Labour market flows
This publication is in Norwegian only.
The purpose of this report is to describe transitions between the three labour market statuses employed, unemployed and inactive. These flow figures represent the number of people moving from one category to another during a period of time. The traditional labour market statistics on the other hand, presents the number of people in each category at one point in time.
The analysis is based on the Labour Force Survey (LFS). However, when analyzing advantages and disadvantages using the LFS, we also use register-based labour market statistics.
In general, the figures for labour market flows are much larger than when we compare the stocks between two points in time. The number of people changing status to or from unemployment is particularly large. According to the LFS, a total of 88.000 people were unemployed in 4th quarter 2013. At the same time, the LFS showed an inflow to unemployment of 56.000 people from 4th quarter 2012, and an outflow of 60.000 people, while only 19.000 were unemployed at both points in time. The movements into and out of employment were also large, with an inflow of 179.000 and an outflow of 171.000 people during the same period. However, of the total number of employed people, the vast majority were employed at both points in time.
The LFS is a sample survey covering about 24.000 people. Since each individual participate in 8 consecutive quarters, the labour market transitions can both be measured between two consecutive quarters and between the same quarters in two consecutive years. In this report we have mainly focused on the latter. There are two main elements of uncertainty when using the LFS as a source for labour market flows. One is connected to the sample. From one year to another, half of the sample participates at both points in time. The other problem is that the LFS does not cover changes in the population, i.e. people moving into and out of the group of residents in Norway between 15 to 74 years. As a result, the number of people moving into and out of the different labour market statuses does not necessarily add up to the stock change between two points in time.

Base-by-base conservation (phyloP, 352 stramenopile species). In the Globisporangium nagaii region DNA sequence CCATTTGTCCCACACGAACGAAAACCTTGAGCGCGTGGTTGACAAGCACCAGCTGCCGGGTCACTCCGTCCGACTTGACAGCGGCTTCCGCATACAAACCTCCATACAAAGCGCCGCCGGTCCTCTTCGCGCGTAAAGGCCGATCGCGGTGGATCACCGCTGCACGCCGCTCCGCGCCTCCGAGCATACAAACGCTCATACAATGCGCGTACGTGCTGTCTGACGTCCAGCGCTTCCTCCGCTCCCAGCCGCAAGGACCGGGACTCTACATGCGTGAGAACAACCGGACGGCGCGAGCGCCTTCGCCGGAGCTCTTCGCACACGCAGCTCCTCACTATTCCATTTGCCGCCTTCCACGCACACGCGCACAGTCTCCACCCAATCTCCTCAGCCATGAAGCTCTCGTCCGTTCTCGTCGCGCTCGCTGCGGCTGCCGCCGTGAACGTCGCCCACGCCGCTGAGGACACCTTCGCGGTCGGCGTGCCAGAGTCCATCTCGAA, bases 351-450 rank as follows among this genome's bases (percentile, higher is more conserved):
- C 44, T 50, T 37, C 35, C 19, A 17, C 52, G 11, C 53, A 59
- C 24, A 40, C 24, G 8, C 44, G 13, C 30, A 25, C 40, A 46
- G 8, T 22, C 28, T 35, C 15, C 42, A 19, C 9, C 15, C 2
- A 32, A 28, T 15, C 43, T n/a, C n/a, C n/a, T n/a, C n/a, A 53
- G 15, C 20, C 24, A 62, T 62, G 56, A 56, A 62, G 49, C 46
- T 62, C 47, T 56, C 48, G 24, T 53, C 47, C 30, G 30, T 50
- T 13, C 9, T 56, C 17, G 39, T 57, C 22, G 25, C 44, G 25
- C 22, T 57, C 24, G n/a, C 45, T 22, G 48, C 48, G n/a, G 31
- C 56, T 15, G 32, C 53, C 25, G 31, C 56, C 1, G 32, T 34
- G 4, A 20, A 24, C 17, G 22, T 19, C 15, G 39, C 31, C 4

The number of employees based on the register-based employment statistics showed an increase of 30.000 people from November 2012 to November 2013. The increase was a result of a population change of 18.000 people, and 12.000 more people moving into than out of employment.
Since register-data cover population changes, consistency between stock changes and flow figures is obtained. This could imply that the registers are a better source for flow statistics compared to the LFS. On the other hand, the registers do not measure unemployment according to international recommendations. Besides, the LFS is used internationally, and there is ongoing work in the EU on how to measure labour market flows based on the LFS. In Norway, we will for national purposes to a large extent use register-data to make flow statistics.